Finance PhD Seminars
Formal PhD coursework in finance takes place in the PhD seminars. The objective of the seminars is to teach students the fundamental theories, analytical techniques, and empirical methods that are employed in finance research. The seminars typically involve lively discussions and debate, and are designed to enhance the students' ability to critically evaluate others' research and to develop their own research projects.
Given the small number of faculty in the finance department, it is not possible to cover in-depth all the subfields of finance. The goal of the seminars is to provide sufficient depth in training in a few areas such that students develop the facility to study and master other fields independently.
Currently, faculty expertise resides in empirical research within the areas of corporate finance and investments.
Finance PhD seminars cover the core topics of: fundamentals of valuation, utility and portfolio theory, asset pricing, options and futures, capital structure, and empirical methods. The seminars also cover such topics as corporate governance, dividends and repurchases, term structure of interest rates, fixed income securities, and financial institutions.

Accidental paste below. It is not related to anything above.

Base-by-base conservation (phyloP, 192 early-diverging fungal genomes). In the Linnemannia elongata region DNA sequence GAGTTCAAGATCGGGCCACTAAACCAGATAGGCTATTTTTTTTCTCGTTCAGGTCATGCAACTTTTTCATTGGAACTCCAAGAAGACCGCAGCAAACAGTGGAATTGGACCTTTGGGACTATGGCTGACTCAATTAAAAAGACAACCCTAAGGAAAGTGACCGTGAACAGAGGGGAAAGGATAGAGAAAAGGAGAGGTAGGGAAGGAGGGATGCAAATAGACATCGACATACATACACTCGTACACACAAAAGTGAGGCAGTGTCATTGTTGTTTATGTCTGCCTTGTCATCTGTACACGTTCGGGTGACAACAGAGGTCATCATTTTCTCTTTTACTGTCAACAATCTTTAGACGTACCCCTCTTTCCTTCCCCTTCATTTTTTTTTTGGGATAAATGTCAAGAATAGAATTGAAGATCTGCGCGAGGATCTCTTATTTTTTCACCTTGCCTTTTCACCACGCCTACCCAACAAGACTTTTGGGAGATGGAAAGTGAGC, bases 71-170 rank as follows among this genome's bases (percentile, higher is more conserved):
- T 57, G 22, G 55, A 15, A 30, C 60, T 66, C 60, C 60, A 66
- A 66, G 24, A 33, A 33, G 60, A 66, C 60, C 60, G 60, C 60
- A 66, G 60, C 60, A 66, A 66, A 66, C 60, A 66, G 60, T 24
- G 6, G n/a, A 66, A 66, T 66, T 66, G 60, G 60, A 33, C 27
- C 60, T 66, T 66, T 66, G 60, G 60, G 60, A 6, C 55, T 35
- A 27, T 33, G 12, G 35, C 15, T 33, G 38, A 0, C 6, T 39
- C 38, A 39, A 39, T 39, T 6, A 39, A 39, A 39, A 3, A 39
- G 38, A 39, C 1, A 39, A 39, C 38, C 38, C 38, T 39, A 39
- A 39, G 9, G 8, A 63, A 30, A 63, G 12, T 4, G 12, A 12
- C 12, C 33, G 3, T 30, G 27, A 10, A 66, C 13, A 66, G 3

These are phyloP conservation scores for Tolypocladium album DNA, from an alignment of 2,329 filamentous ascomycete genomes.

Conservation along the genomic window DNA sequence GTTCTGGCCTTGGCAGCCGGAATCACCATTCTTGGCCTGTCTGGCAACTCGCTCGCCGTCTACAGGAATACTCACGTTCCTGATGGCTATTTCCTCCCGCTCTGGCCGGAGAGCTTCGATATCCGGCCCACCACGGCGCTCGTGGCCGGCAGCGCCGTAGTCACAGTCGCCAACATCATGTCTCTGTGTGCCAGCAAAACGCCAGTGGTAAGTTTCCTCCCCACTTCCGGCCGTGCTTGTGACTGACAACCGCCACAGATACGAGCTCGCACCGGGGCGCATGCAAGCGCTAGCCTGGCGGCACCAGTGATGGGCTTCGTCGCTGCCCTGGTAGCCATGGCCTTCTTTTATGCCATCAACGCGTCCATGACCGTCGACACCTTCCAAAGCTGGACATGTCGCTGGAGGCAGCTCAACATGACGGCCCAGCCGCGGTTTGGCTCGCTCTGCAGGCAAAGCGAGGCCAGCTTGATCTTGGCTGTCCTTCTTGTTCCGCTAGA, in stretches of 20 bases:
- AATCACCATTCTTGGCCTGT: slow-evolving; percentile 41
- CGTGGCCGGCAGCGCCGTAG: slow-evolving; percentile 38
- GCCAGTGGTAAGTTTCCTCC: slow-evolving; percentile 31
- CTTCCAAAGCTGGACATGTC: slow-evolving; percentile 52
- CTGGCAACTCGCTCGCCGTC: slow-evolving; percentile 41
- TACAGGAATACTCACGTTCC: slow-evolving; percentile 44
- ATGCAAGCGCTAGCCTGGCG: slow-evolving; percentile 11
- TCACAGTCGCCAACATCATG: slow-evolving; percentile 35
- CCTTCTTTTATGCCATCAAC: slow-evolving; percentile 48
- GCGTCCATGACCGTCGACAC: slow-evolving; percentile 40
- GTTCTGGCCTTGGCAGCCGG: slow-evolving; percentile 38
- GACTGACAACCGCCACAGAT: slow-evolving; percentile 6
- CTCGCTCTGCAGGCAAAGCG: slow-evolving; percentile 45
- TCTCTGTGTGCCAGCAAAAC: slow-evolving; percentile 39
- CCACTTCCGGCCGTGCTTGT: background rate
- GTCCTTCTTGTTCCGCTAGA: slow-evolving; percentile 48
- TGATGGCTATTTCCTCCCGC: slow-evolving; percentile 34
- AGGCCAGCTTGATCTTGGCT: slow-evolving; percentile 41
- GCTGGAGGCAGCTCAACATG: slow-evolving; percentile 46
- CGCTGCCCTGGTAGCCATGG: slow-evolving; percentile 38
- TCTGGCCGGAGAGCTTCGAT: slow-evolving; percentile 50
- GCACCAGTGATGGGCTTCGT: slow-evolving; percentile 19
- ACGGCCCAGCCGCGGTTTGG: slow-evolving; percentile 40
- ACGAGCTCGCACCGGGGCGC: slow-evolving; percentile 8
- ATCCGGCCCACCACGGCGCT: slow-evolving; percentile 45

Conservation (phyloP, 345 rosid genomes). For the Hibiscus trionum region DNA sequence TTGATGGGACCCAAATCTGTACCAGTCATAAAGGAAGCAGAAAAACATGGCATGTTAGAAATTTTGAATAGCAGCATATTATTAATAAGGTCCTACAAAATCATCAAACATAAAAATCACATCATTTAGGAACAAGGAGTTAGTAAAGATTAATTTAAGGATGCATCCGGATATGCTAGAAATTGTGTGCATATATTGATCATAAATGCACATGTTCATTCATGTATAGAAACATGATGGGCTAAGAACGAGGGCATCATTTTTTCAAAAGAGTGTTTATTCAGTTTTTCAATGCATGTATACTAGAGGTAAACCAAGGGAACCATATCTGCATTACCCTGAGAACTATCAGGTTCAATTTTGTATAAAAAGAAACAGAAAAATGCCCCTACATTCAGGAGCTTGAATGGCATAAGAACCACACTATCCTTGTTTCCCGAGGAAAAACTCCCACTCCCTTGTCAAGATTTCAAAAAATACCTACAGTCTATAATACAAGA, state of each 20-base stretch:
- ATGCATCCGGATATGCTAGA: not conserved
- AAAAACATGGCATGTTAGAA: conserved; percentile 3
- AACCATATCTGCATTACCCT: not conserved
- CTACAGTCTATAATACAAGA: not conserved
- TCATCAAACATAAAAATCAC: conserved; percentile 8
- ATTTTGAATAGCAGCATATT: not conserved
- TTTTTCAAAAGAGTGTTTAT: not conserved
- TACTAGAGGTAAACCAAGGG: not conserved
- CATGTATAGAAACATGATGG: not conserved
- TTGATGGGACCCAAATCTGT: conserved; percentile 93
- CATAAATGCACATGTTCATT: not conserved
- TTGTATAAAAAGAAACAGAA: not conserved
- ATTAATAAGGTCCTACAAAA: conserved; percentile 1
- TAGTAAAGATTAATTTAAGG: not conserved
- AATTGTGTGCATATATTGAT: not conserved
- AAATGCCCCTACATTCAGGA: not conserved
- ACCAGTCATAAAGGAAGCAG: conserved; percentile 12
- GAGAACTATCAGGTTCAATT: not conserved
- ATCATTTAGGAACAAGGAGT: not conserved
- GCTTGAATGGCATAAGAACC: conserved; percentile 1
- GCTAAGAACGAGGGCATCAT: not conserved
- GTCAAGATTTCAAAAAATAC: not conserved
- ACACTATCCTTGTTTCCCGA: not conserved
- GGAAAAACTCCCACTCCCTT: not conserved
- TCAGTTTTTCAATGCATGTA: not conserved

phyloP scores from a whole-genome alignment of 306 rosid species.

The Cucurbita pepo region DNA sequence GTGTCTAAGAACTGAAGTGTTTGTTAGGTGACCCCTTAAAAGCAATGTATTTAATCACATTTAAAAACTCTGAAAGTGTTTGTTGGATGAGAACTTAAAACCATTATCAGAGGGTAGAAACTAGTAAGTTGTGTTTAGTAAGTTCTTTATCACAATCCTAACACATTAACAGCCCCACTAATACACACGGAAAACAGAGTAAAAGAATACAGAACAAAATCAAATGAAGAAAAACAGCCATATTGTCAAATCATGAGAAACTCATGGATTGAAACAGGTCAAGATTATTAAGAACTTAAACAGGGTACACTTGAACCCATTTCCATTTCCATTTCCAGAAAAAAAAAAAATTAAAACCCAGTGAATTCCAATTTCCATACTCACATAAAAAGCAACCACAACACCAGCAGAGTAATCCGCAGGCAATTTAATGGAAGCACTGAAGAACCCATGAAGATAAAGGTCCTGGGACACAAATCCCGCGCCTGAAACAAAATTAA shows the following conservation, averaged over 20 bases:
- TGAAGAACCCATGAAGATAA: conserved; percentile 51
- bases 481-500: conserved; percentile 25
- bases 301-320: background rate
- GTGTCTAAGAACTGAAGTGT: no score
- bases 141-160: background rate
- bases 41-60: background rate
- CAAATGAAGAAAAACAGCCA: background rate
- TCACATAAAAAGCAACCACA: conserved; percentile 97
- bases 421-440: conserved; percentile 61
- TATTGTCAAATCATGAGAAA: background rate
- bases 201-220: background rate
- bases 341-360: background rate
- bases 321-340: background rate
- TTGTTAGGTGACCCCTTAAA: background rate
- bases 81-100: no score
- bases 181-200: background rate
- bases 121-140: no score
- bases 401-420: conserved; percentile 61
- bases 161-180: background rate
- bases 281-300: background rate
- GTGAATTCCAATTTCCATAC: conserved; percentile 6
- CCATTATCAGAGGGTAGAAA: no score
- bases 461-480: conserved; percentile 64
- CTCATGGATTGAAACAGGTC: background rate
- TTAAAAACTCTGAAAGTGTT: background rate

Training in Effective Teaching
Developing effective teaching skills is a significant part of the PhD program and increasingly important in attracting offers in the academic job market. Students participate in teacher training activities conducted by the Lundquist College and by the University's Teaching Effectiveness Program. In addition, students are encouraged to observe classes taught by faculty, to serve as teaching assistants, and to use the resources available in the University's Teaching Effectiveness Program. Students typically teach four quarter-length undergraduate courses during the second through fourth years of the program.
- Hai Tran (2015, Loyola Marymount University)
- Andrea Anthony (2014, Oregon State University)
- Jason Turkiela (2014, Washington State University)
- Egemen Genc (2012, Erasmus University, Netherlands)
- Nguyen Tu (2011, La Trobe University, Australia)
- Chung-Shin Liu (2011, Southwest University of Finance & Economics, China)
- Chanyoung Eom (2011, Hanyang University, Korea)